1st: green, Norwegian, coffee, Pall Malls, birds
    2nd: blue, German, water, Princes, fish
    3rd: white, Swede, milk, Blends, dogs
    4th: yellow, Dane, tea, Dunhills, cats
    5th: red, Brit, beer, Bluemasters, horses

    So here’s the next level of this puzzle: How many different solutions (and what are they) that match all the clues if you put the green house somewhere to the left of the white house, but not necessarily next to it?

    I don’t have the answer–thought someone might have fun looking for it.

  • the german is Einstein

  • i’m 13 and got it in 30mins!

  • Lol me and my sister solved in 20 min. And we’re only like 11.

  • i do prefer to answer that the person who drink water owns the fish…
    1st Fish lives in the water.
    2nd, he ask WHO owns the fish?, not what house or what nationality owns the fish..
    AND i think that question make you crazy (LOL) !!!

  • i like it

  • Here’s my solution in 16 steps:

    1. Norwegian is first house, next house must be blue.

    2. White and green houses are next to each other so neither can be first house

    3. Red is British so also cannot be first house.

    4. Yellow is only remaining colour that can be first house, so Norwegian is Yellow house.

    5. Yellow smokes Dunhills and Dunhills is next to horses so Norwegian house is Yellow and Blue house owns horses.

    6. Green is left of white so is either 3rd or 4th house, however 3rd (centre) house drinks milk & Green drinks coffee so must be 4th house.

    7. Dane is either 2 or 5 (1 is Norwegian and 3 & 4 are Milk & Coffee).

    8. Bluemaster smoker is either 2 or 5 but cannot be Dane (drinks Beer not Tea)

    9. German must be 4 – cannot be 2 or 5 (Danish or Bluemaster smoker) or 1 or 3 (Norwegian or British).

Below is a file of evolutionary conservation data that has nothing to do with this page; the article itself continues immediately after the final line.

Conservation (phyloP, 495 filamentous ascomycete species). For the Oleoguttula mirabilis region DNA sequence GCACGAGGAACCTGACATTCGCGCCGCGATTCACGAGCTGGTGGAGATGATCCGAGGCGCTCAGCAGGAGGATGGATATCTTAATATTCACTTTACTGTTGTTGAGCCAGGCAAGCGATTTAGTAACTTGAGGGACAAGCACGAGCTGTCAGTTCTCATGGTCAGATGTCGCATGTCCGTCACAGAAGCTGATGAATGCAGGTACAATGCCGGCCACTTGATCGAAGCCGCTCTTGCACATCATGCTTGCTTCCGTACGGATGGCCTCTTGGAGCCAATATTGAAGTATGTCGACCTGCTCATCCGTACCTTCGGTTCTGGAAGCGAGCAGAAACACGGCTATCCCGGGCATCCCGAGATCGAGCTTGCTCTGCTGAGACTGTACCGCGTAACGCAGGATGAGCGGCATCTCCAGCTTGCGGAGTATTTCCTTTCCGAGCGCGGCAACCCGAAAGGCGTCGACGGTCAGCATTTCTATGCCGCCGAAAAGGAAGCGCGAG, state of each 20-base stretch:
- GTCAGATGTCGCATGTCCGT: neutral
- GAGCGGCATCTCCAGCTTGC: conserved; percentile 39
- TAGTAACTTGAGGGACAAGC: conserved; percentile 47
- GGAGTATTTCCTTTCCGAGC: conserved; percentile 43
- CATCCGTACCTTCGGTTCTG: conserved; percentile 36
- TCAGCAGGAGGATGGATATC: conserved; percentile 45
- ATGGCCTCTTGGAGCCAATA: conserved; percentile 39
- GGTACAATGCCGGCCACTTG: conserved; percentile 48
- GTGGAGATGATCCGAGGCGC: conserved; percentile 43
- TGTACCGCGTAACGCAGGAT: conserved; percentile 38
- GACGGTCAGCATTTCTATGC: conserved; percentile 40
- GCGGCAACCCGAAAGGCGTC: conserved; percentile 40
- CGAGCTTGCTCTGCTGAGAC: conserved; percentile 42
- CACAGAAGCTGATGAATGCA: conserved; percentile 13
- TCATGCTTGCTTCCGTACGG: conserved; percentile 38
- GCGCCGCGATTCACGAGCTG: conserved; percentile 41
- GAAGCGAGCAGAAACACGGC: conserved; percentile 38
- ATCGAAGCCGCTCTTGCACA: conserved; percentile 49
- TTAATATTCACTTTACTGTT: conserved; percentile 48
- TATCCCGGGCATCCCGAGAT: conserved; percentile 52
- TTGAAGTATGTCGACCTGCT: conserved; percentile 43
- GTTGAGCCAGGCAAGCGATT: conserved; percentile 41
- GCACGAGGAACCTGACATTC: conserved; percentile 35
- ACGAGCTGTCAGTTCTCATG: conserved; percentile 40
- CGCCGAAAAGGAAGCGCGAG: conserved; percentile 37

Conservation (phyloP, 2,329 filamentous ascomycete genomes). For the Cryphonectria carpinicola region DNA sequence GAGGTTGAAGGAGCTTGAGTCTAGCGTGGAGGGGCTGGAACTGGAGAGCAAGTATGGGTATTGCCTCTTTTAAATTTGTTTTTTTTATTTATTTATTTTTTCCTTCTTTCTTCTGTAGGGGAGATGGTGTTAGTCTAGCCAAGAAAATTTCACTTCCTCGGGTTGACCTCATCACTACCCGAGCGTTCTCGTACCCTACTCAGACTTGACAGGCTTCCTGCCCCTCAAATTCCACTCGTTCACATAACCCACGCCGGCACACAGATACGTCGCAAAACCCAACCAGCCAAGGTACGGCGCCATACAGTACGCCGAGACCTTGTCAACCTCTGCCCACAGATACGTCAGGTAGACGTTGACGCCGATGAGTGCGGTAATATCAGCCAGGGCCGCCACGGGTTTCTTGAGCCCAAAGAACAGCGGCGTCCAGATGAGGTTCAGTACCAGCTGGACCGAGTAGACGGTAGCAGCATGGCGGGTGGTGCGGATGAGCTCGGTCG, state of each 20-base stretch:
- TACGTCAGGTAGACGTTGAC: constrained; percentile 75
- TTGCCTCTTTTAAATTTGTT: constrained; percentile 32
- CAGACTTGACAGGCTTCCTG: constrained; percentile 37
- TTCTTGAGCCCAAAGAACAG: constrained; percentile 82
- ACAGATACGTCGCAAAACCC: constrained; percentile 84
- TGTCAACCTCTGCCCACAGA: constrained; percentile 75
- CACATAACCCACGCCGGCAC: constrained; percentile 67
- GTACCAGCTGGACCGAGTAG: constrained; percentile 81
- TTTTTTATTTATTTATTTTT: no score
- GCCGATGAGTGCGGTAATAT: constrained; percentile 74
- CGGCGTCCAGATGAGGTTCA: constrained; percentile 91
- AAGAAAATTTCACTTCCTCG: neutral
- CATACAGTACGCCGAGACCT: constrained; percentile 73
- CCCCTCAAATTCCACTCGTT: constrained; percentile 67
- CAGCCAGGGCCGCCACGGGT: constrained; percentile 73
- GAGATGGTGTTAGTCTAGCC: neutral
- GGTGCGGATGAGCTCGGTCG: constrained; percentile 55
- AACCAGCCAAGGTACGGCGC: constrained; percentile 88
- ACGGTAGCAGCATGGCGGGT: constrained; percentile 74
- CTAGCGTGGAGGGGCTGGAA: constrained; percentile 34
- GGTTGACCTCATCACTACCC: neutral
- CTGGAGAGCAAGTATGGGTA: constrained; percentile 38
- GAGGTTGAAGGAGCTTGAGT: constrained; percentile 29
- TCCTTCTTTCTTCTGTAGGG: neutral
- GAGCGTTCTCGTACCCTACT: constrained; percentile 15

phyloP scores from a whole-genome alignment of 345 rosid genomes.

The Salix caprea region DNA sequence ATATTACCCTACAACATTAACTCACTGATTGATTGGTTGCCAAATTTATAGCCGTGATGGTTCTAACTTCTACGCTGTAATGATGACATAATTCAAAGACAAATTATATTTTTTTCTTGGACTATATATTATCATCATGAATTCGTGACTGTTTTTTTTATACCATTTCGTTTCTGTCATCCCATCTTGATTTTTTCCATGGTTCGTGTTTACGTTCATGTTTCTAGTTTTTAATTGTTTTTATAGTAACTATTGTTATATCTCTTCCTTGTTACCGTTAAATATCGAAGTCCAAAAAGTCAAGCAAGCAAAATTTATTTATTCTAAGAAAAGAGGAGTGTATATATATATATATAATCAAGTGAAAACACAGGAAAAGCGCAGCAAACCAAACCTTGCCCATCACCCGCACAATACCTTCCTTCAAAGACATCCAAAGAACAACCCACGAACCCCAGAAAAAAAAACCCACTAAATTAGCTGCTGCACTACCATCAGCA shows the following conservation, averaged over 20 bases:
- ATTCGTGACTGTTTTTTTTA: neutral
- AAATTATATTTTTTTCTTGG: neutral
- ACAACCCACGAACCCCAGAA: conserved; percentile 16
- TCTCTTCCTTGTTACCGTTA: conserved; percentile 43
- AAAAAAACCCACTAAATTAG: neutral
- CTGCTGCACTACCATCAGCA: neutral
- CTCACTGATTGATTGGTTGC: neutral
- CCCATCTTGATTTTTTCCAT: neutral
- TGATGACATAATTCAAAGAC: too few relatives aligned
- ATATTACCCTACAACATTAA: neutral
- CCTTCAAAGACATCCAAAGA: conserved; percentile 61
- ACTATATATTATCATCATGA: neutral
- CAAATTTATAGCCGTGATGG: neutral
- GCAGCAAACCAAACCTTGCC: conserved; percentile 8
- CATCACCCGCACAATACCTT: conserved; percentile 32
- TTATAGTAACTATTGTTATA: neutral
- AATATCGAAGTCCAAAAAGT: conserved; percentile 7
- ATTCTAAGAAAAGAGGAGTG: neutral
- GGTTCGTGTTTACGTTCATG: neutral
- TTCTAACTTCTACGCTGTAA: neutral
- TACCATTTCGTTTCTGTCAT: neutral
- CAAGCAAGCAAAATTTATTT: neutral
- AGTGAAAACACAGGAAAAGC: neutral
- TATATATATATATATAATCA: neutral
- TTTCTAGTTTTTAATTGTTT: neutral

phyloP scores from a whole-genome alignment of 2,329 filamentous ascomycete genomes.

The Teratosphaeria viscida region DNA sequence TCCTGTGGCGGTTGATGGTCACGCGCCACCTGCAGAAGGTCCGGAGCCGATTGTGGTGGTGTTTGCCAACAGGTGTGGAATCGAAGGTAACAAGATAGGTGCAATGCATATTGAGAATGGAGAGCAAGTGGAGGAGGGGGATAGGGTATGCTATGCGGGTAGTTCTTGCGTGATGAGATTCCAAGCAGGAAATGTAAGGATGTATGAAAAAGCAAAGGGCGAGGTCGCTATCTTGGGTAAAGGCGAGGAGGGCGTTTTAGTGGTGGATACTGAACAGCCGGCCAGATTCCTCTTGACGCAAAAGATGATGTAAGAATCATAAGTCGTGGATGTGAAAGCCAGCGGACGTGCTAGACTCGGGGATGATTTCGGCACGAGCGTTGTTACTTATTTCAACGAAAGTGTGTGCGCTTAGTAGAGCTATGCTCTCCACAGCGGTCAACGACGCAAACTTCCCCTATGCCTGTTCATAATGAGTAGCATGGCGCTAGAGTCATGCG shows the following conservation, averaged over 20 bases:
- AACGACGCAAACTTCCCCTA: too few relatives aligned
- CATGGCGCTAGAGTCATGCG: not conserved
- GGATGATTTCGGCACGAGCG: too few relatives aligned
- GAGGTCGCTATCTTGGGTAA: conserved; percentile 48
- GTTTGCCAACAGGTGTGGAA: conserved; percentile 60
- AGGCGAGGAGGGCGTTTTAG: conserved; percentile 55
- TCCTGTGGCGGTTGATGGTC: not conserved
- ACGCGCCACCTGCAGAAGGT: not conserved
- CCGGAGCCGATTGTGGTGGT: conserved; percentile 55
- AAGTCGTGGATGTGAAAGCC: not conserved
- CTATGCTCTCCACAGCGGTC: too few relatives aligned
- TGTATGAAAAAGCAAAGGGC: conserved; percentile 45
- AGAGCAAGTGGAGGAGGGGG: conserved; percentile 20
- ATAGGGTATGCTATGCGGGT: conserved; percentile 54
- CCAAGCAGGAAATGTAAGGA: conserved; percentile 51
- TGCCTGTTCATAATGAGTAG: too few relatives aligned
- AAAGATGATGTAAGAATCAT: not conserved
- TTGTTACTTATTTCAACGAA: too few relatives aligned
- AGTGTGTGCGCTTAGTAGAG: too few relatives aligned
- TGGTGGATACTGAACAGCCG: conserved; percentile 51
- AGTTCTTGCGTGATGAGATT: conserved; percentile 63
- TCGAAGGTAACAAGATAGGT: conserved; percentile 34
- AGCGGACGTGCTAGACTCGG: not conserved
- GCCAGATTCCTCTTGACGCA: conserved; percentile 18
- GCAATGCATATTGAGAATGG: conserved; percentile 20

10. Swede keeps dogs so must be 5 (Norwegian, Horses, Brit and German are 1 to 4).

    11. Dane takes second (Blue) house as last remaining house.

    12. Blends smoker must be Dane (2nd House) as 2,3 and 4 don’t drink water and 4 smokes Princes.

    13. Last house (white) must be Bluemaster smoker as its last house without a drink (Beer).

    14. Middle house (Brit) must be Pall Mall smoker, all other houses accounted for.

    15. Norwegian house (1st house) must have cats as its next door to Blends smoker (the Dane).

    16. The German house (4th house, green) must have the Fish!

  • Its not mathematically solveable problem… But shere logic…. The einstien asked direct question.. The answer is you sir einstien the german or green house owner… But you might challenge this by saying their is nowhere he refer himself to be part of the puzzle or did mention he is supposebly owner of one of the houses…..

    But since he didnt mention this fact its us our duty to fill up the fact the way we deemed right….

  • The idea of the riddle is not the logic part of it, because after all it is not written that the riddle has to be solved with logic, although logic is used in order to solve the riddle. But that doesn’t mean that you have to think logically. and the part about the 98%? As you can understand by using LOGIC, only 2% WERE able to do it, meaning that this was the situation in his time, but today education is better, a lot more than 2% of the population can answer this problem, meaning that we HAVE become better. And the part about the 2%? Only 2 percent were able to except the fact that the German owns the fish, without questioning it too much.
    Did you know that Einstein was Jewish? You can look it up

  • How long did it take you to solve the puzzle? When I was 17, our school work was done for june and the teacher gave us this puzzle. I solved it in exactly ten minutes. I was an E (failing ) student at the time and I had two straight ‘A’ students sitting along side me who couldn’t solve it. the teacher siad I should go over the problem again, which i did in two or three more minutes and returned it to Him. It was correct! At that time in school, I also had an extrordinary aptitude for mechanical ability. My chart for it had a line going at least three inches above the top line on the page. But the teachers only gave me typing to do at that time.